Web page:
Exceptionalism, with humility

September 11, 2013

President Obama's speech last night was a strange one. The administration's strategy of speaking out of both sides of its mouth on Syria continues. (This is a narrow, punitive mission...motivated by broad, humanitarian concerns such a mission won't really address.)

Stranger still was the fact that Obama gave the speech at all. He spent most of it trying to sell the war in Syria, then pivoted to saying essentially not yet: first we're going to try this new diplomatic path that, somewhat bizarrely, presented itself this week. So why not cancel/delay the speech? As Ross Douthat points out, "there is no rule saying that a president must speak when he’s announced that he will speak if significant events intervene."

Then there was the moment when Obama explained the Kerry/Russia diplomacy plan and then said this: "I have, therefore, asked the leaders of Congress to postpone a vote to authorize the use of force while we pursue this diplomatic path." Translation: this new development gave Obama an excuse to stop whipping a vote he was likely going to lose, anyway. After all, if he believes what he said about the military needing to "maintain their current posture to keep the pressure on Assad," why not go ahead with the vote to make them look that much more intimidating? If he could win it, he would.

But it looks like he can't, because the public doesn't want to fire missiles at Syria. No doubt some of this is motivated by pure, not-our-problem isolationism. But that's not why I oppose military action in Syria. I oppose it because I think Obama's wrong about this:

When, with modest effort and risk, we can stop children from being gassed to death and thereby make our own children safer over the long run, I believe we should act. That’s what makes America different. That’s what makes us exceptional.

With humility, but with resolve, let us never lose sight of that essential truth.

With humility, let's remember that our power makes us special and destines our actions to turn out well. But the risks aren't modest; they're tremendous. And the effort is only modest relative to the astonishing size of our singular military might—our use of which has not always worked out well for the life and health of the world. The suggestion that America is exceptional (Obama's loaded choice of words) because we're the only ones who do the moral thing is not an "essential truth." It's the same old American sales pitch for faith in the absolute goodness of military might.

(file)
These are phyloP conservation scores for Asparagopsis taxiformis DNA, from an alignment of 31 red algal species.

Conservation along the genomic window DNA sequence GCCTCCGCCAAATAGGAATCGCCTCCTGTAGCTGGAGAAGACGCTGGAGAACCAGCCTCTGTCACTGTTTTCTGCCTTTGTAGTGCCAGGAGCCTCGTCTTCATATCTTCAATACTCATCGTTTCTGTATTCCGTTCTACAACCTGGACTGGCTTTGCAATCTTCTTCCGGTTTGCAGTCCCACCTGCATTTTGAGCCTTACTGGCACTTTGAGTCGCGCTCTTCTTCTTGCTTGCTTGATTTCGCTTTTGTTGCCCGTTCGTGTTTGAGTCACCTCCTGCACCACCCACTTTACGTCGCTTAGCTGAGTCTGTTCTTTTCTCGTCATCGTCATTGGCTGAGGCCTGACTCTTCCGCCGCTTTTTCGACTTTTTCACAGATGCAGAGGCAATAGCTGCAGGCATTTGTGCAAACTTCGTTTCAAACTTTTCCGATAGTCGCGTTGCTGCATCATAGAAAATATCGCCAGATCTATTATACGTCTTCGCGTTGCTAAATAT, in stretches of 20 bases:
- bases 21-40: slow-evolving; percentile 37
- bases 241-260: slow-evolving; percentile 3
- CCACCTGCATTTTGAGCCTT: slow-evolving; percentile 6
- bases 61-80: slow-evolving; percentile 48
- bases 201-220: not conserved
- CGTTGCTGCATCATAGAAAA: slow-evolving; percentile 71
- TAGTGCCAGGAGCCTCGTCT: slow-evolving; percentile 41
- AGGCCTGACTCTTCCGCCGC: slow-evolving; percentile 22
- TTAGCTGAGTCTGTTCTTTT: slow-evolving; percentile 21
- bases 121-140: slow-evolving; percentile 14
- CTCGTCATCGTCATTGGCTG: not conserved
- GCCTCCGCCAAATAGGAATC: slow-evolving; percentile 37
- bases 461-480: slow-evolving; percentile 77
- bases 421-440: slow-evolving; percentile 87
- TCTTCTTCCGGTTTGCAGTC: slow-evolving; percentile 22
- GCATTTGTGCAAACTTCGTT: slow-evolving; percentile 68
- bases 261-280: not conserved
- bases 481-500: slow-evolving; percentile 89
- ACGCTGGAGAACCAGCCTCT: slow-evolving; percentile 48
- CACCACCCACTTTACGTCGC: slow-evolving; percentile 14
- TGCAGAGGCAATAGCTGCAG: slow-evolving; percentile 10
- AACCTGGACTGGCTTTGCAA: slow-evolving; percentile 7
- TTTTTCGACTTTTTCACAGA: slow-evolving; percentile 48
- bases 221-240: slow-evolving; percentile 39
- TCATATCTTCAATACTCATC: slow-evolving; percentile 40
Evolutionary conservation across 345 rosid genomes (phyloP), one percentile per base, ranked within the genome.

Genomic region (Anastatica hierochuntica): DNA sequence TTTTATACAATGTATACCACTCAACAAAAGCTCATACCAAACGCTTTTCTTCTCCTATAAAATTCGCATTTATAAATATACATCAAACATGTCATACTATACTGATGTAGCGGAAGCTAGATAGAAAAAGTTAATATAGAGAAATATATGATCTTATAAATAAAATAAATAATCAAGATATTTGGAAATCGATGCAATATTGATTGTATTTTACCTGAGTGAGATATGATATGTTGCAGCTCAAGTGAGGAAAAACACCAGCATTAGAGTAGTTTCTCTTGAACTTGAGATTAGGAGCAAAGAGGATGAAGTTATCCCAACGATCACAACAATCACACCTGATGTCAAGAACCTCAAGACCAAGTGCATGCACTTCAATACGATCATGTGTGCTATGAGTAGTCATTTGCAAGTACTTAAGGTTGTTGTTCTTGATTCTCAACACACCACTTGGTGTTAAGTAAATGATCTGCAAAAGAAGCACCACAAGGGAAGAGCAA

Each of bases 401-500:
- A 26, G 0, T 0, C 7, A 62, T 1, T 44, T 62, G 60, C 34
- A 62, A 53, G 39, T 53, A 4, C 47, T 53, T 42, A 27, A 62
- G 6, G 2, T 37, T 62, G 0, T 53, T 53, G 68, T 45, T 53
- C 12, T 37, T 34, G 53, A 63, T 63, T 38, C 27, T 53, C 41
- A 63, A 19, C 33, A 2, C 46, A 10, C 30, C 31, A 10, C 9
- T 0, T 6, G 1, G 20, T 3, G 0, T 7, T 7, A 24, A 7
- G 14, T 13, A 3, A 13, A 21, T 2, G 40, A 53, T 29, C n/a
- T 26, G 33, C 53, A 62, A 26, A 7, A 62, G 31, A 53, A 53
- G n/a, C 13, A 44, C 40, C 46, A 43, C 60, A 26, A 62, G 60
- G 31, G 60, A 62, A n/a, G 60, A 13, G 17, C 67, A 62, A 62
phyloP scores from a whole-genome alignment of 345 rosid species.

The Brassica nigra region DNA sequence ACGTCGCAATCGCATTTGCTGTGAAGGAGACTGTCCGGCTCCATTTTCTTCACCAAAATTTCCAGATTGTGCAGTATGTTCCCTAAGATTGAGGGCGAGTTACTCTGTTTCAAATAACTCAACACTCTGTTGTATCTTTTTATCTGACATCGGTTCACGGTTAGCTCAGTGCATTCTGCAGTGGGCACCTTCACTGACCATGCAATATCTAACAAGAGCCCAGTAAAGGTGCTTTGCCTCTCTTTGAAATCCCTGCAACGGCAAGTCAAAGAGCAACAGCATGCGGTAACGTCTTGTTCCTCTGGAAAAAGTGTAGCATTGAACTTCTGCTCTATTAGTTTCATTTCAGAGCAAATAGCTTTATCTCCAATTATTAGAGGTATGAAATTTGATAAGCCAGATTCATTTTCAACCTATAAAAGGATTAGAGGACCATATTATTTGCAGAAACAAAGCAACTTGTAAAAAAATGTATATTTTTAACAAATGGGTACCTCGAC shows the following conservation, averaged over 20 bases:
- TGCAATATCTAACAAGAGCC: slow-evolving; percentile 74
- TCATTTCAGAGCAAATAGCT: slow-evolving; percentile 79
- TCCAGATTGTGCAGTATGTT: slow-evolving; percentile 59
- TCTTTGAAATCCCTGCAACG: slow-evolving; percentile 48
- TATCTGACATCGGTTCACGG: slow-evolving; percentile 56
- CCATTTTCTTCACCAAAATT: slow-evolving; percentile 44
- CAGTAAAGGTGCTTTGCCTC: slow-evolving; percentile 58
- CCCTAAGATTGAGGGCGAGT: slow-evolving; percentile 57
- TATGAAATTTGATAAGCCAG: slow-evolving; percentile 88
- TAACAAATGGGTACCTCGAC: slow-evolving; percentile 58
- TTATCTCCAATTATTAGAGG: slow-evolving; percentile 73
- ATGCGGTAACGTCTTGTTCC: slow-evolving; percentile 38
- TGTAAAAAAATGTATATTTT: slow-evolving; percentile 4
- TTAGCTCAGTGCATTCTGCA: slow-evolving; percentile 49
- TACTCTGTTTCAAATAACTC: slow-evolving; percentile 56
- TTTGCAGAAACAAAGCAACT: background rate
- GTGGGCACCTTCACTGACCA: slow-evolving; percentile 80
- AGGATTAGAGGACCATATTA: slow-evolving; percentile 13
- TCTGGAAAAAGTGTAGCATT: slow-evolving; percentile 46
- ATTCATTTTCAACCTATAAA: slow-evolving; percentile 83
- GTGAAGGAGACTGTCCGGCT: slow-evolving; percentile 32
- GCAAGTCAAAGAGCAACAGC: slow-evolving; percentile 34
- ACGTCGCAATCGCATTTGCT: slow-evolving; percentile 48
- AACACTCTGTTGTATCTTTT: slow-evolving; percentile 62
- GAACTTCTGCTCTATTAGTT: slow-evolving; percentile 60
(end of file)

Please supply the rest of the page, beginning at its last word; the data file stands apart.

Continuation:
American leaders continue to take as given that, when push comes to shove, our military can and should fix anything. But what if it can't? What if Obama's plan just spends a heap of money killing a few more civilians and getting us nowhere? If we end up making things worse, "at least we did something" is not a good defense. (Besides, there are other things we could be doing for Assad's victims instead of firing missiles.)

It's relieving to see this diplomatic window open and the administration take it seriously. But if it closes, they've made it clear they'll press on. We need to stop doing this. Not because we should be indifferent to the world's problems, but because our military solutions so often do more harm than good.


Exceptionalism, with humility?

While I thank God that a 'humanitarian attack' was averted by the President, I am saddened by what I consider to be our American hubris; .i.e., continuing to assert our strength as a superpower and American exceptionalism...as if to say that we are different than the rest of humanity.

Such arrogance of power may yet be our downfall because we are not superior nor exceptional as the rest of the people in the world. Caring, compassionate towards all people, are hallmarks of  a people called to be partners iand co-creators in this world. Not as super powerful over the rest of humanity.  May God have mercy upon us

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